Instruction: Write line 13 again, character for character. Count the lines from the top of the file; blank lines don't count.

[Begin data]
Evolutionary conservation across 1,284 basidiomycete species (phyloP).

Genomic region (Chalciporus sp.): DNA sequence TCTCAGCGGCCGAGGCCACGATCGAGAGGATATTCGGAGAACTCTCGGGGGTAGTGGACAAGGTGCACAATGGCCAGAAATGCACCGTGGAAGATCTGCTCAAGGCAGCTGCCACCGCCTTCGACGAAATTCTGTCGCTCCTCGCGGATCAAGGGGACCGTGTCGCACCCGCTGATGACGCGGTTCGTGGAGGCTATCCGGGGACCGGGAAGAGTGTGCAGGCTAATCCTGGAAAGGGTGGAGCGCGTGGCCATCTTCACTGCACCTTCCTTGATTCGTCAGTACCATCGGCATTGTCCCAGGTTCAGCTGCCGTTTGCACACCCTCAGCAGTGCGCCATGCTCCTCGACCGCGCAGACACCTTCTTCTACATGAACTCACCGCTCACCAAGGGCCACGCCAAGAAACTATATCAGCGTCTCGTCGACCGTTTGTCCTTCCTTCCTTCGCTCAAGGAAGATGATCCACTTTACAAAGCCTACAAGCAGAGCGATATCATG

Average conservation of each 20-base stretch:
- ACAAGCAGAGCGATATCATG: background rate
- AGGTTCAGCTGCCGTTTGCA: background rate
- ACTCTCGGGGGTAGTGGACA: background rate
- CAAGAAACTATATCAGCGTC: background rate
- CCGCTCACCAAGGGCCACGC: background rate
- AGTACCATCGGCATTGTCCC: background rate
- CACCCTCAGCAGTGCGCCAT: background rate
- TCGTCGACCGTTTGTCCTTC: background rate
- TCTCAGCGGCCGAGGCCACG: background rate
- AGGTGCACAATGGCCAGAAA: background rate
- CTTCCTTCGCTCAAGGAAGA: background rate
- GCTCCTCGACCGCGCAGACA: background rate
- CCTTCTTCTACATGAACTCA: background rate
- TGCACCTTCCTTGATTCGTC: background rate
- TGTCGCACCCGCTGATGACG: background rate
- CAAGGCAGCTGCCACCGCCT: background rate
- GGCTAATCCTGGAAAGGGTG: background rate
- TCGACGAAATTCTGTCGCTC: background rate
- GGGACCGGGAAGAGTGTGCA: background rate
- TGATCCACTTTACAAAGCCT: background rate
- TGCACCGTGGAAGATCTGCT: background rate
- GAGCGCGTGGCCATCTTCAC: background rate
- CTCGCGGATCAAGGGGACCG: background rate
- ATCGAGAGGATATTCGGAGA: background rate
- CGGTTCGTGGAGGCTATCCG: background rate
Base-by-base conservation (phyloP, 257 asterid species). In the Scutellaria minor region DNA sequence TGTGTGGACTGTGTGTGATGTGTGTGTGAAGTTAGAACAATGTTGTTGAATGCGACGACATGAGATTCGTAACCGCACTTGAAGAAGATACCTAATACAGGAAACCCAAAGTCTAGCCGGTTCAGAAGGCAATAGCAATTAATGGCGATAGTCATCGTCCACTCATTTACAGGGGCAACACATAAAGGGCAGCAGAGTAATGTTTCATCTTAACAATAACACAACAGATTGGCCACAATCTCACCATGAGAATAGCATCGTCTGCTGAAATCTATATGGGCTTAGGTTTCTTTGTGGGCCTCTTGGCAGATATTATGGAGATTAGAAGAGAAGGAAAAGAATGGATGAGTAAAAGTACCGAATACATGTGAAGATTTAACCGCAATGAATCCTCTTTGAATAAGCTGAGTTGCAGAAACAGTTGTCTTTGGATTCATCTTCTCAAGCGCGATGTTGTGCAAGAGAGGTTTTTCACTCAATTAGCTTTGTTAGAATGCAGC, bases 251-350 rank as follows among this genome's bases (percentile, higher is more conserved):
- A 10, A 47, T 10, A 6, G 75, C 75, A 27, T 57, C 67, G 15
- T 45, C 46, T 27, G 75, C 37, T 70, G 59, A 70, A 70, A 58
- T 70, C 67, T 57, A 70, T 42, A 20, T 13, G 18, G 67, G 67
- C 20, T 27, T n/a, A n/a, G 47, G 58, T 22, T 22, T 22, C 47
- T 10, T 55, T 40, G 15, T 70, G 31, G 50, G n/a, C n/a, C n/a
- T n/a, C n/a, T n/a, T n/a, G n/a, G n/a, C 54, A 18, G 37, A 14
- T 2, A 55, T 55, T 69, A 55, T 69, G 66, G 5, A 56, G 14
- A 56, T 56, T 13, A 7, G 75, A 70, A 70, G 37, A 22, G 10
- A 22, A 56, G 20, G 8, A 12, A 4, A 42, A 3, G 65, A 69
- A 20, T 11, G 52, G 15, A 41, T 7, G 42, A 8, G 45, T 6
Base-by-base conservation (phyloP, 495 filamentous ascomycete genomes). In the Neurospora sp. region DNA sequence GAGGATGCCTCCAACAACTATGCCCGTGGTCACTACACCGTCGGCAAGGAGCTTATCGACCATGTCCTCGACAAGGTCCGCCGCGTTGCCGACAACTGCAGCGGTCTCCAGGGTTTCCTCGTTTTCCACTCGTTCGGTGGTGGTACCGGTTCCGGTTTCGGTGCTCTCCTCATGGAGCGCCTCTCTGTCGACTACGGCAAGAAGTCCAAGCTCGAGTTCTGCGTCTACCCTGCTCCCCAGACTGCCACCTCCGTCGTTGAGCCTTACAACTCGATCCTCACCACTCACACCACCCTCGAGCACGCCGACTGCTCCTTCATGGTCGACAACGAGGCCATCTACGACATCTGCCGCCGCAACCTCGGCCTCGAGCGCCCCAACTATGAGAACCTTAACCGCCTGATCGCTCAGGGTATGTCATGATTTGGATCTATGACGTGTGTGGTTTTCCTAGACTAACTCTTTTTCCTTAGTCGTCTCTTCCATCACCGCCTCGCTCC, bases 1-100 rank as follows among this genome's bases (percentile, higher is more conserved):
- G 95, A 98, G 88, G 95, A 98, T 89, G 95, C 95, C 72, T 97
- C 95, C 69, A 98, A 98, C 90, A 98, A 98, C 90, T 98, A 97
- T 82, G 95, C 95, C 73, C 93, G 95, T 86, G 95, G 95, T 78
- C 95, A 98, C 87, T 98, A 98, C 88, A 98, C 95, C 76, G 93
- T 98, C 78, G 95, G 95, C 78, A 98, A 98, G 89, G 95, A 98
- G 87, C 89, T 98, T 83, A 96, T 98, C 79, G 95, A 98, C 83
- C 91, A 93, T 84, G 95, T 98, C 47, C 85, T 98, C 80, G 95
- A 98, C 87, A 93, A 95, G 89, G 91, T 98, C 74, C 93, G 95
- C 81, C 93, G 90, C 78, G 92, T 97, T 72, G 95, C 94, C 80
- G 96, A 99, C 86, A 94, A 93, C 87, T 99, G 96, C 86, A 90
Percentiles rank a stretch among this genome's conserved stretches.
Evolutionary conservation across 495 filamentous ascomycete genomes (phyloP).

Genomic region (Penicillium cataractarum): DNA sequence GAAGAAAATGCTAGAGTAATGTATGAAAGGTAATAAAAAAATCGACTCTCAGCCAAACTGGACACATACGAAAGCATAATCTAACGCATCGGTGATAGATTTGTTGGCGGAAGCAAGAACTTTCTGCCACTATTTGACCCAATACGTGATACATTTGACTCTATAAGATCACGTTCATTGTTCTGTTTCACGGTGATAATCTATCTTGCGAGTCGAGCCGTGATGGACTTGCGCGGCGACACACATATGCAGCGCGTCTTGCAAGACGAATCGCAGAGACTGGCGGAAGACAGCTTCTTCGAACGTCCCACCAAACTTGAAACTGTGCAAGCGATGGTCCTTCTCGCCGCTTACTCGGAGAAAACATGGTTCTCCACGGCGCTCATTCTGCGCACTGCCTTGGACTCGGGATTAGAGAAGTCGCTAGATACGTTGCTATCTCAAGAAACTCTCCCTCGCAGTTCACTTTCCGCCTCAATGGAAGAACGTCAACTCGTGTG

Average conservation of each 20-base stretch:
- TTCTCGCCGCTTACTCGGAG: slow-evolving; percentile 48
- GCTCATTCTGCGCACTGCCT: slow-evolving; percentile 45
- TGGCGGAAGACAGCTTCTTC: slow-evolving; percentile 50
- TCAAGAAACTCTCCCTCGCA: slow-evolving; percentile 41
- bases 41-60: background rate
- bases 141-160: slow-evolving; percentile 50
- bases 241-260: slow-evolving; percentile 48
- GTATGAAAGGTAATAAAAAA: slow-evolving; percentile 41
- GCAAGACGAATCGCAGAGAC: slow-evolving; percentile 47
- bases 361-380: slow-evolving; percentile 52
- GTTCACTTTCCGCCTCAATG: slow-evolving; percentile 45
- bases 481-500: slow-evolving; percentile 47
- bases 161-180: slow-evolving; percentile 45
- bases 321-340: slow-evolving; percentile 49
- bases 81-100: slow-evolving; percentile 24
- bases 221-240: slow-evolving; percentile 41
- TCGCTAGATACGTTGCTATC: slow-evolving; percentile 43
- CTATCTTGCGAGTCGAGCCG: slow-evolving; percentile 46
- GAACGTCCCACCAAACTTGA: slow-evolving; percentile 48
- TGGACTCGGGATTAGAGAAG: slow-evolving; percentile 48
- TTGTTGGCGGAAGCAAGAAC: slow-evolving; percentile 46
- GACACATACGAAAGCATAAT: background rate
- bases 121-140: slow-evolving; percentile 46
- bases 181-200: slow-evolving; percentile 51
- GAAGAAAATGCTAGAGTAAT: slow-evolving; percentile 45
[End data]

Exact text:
- AGGTGCACAATGGCCAGAAA: background rate